(Reuters) – Comcast-owned NBCUniversal will enter a crowded streaming market on Wednesday when it launches its Peacock streaming service nationally, offering 20,000 hours of content, including NBC shows such as “30 Rock,” “Cheers” and “Saturday Night Live.”
The service, which became available to some Comcast Corp <CMCSA.O> subscribers in April, is the media giant’s effort to offset declines in Comcast’s cable TV business – while finding a new way to monetize NBC and Universal content and maintain demand for the company’s broadband business, which powers streaming services.
Peacock will include a mix of NBC series, sports, news and original shows – such as the dystopian drama “Brave New World” and documentary “In Deep with Ryan Lochte” – as well as content it licenses from ViacomCBS <VIACA.O> and other networks and studios.
The service will also be available on Sony’s <6758.T> PlayStation 4 gaming console from July 20, Peacock said on Tuesday. (https://reut.rs/3gZfccI)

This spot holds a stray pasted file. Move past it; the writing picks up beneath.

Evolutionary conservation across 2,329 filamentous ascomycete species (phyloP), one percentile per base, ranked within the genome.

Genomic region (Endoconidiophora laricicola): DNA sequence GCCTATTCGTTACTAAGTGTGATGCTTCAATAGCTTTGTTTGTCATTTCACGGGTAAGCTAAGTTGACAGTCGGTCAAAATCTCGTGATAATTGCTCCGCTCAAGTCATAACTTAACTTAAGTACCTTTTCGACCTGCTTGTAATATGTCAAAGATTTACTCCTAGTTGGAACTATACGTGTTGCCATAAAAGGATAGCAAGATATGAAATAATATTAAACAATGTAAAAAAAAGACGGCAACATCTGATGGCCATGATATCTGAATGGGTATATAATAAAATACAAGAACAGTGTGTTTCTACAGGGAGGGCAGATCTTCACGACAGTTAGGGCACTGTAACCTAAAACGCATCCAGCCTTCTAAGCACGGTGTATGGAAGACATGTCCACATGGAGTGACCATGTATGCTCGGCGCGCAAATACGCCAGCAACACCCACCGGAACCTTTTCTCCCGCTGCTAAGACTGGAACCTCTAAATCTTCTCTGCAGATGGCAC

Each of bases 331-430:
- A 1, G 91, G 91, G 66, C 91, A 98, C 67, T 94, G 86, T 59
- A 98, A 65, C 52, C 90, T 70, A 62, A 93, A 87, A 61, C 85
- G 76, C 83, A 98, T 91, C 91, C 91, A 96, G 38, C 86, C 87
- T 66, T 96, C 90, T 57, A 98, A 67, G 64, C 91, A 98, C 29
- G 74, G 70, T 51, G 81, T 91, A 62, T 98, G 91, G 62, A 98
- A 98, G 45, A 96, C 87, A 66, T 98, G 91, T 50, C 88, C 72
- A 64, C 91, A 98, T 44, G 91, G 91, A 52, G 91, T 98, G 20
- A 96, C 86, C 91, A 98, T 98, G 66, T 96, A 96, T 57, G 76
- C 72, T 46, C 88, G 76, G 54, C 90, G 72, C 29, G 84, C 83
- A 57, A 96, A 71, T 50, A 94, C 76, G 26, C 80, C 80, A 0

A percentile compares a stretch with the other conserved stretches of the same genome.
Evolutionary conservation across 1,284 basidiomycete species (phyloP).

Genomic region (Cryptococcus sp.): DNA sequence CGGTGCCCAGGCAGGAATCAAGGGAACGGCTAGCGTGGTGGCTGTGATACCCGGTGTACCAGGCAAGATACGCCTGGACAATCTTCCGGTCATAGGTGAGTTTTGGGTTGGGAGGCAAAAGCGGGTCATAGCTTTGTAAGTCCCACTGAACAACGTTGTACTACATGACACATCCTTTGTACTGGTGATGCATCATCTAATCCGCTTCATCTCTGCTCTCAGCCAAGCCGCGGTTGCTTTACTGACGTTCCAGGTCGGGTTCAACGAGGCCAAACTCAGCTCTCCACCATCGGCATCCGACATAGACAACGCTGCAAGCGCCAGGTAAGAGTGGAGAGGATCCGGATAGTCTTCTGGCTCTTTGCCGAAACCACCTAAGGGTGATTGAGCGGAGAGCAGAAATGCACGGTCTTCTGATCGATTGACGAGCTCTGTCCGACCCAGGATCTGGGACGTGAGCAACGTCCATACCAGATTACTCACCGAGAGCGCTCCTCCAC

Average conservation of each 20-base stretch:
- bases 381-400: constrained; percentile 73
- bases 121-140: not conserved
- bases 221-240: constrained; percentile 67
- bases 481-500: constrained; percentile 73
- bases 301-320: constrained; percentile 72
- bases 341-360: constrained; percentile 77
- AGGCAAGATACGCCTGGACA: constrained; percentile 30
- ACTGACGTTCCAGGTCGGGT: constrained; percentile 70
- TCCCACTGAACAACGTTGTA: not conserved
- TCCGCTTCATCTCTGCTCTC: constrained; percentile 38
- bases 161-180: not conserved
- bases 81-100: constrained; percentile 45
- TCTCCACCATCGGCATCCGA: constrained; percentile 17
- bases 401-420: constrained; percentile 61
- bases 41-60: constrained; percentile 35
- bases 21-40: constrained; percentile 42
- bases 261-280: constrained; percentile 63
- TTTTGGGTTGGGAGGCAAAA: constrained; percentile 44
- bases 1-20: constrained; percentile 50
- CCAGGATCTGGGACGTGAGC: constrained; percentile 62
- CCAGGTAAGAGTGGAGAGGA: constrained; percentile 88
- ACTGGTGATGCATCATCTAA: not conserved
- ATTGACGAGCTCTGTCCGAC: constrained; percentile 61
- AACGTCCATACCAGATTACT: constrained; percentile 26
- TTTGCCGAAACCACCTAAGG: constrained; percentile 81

Unlike the majority of its streaming rivals, Peacock is offering a free, ad-supported version, which will include 13,000 hours of programming. NBCUniversal hopes to lure advertisers through the vast amounts of data it can use to target commercials based on viewers’ interests, including data from Comcast’s cable TV set-top boxes.
Peacock also has two paid options: a $4.99 per month service with commercials and 20,000 hours of programming; and an ad-free version costing $9.99 per month.
NBCUniversal missed the opportunity to market Peacock during its broadcast of the Tokyo Summer Olympics, which were postponed due to the coronavirus outbreak. And as the last entry to the streaming war, Peacock will be competing for streaming dollars with services such as Netflix Inc <NFLX.O>, Walt Disney Co <DIS.N>-owned Disney+ and Amazon.com Inc’s <AMZN.O> Amazon Prime Video.
But Peacock’s free option could be a draw for viewers who have already maxed out their monthly entertainment budgets, at a time when U.S. viewers stuck at home are hungry for more content.
(Reporting by Helen Coster; Editing by Aurora Ellis and Steve Orlofsky)